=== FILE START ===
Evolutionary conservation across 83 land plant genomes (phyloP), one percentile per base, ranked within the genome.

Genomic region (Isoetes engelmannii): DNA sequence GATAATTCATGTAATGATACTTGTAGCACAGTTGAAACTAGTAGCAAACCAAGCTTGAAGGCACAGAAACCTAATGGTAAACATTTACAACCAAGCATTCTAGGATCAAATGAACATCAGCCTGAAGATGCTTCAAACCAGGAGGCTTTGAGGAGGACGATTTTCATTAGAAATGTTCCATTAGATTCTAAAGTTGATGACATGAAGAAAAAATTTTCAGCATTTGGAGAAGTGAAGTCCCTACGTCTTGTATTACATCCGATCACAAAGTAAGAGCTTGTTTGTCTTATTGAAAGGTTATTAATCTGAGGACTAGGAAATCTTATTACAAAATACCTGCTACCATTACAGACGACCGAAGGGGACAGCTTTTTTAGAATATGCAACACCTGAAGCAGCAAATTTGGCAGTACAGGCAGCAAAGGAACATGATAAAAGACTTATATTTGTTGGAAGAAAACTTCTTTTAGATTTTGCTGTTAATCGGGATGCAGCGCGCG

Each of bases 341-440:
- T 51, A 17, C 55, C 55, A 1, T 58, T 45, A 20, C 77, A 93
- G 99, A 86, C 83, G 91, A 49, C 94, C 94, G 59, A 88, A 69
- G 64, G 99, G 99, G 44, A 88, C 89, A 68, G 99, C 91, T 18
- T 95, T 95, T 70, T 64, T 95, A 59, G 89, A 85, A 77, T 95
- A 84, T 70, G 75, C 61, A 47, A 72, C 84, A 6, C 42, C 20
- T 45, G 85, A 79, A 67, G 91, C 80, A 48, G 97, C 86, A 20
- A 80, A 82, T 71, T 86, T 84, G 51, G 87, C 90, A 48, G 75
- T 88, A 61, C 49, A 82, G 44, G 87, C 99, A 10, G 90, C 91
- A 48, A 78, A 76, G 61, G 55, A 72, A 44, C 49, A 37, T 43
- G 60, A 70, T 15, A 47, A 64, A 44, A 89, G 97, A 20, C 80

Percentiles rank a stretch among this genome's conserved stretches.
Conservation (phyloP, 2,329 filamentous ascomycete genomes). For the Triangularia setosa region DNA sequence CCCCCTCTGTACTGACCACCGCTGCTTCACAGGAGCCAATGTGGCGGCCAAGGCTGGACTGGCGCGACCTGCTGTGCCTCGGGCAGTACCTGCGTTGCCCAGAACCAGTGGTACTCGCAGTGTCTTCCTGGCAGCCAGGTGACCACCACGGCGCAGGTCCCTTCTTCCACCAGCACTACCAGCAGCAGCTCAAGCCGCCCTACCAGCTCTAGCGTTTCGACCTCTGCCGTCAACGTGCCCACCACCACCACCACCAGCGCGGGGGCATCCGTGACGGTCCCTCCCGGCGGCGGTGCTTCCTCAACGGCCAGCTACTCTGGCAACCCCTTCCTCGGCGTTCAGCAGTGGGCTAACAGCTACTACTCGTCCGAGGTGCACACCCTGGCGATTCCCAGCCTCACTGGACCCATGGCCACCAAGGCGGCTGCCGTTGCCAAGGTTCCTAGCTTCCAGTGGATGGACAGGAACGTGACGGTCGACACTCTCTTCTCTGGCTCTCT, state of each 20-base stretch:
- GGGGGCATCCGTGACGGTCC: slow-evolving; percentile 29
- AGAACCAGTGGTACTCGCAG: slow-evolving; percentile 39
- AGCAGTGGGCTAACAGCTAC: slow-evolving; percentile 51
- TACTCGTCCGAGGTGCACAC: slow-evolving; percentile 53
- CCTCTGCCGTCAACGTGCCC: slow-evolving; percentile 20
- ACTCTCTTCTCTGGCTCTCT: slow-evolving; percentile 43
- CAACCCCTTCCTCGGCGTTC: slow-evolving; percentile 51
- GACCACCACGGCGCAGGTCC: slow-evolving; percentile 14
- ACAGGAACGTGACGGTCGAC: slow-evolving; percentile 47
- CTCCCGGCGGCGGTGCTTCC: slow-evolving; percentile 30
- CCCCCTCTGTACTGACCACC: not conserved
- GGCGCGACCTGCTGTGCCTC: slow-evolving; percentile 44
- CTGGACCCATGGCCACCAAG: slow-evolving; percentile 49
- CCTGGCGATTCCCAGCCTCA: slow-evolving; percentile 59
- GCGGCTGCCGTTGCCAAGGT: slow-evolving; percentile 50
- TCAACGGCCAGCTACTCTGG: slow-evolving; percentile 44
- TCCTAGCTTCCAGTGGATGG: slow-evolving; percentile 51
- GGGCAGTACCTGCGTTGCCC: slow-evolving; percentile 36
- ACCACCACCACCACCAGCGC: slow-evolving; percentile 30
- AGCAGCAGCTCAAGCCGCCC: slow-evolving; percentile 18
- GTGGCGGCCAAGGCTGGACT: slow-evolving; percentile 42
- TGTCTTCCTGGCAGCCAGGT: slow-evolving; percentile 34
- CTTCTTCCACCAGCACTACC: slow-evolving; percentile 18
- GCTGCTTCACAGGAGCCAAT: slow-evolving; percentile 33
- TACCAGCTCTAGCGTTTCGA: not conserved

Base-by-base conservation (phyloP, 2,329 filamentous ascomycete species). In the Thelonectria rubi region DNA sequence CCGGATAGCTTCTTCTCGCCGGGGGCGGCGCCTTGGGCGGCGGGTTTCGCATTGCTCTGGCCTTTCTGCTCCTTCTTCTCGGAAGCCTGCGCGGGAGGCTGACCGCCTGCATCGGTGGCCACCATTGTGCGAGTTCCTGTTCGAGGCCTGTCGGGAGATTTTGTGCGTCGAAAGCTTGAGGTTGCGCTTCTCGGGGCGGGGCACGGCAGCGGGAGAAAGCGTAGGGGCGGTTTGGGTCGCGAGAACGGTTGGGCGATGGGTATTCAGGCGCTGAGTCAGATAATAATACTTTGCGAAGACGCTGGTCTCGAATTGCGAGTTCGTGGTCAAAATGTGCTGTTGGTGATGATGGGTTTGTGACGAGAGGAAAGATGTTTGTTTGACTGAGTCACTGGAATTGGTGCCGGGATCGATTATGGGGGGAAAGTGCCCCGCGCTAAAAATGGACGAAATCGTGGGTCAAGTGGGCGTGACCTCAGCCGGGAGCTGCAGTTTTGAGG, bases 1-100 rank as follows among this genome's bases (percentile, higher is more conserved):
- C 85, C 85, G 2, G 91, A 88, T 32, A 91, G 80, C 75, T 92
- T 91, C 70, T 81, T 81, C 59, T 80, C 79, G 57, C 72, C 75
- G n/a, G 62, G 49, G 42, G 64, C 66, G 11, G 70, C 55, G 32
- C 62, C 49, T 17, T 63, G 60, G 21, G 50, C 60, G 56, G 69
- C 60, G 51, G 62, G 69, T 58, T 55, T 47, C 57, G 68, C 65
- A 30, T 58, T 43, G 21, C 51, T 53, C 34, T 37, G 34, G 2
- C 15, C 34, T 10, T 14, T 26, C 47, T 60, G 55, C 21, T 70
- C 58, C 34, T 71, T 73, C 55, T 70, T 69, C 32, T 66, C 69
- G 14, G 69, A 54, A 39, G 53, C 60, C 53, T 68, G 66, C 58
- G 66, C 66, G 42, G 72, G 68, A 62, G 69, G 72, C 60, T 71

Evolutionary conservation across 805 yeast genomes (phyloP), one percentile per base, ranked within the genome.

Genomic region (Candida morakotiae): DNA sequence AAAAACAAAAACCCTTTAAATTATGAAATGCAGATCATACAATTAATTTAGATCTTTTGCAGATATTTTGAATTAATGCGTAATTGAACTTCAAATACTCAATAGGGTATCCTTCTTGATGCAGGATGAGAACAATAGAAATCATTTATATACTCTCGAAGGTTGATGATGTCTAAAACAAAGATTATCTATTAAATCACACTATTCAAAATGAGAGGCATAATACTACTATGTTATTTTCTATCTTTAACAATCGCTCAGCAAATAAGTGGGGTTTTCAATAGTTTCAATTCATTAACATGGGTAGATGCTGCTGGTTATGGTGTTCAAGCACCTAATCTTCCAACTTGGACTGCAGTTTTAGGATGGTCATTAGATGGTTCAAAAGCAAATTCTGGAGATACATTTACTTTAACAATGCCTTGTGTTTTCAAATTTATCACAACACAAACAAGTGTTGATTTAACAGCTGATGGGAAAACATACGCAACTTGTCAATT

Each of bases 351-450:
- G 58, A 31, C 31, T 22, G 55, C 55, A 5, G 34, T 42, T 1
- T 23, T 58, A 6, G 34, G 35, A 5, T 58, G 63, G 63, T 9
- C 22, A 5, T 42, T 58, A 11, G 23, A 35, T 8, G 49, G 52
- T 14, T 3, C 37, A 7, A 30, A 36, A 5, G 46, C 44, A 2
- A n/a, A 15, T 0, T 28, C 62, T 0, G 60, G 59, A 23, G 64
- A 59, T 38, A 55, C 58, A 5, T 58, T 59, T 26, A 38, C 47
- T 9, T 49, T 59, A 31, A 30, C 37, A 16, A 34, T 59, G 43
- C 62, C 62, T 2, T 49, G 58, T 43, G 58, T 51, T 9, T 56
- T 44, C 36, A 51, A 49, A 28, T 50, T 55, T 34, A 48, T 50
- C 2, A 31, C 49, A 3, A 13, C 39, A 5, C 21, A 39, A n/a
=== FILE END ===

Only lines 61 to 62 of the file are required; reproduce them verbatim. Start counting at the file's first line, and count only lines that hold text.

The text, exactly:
- T 9, T 49, T 59, A 31, A 30, C 37, A 16, A 34, T 59, G 43
- C 62, C 62, T 2, T 49, G 58, T 43, G 58, T 51, T 9, T 56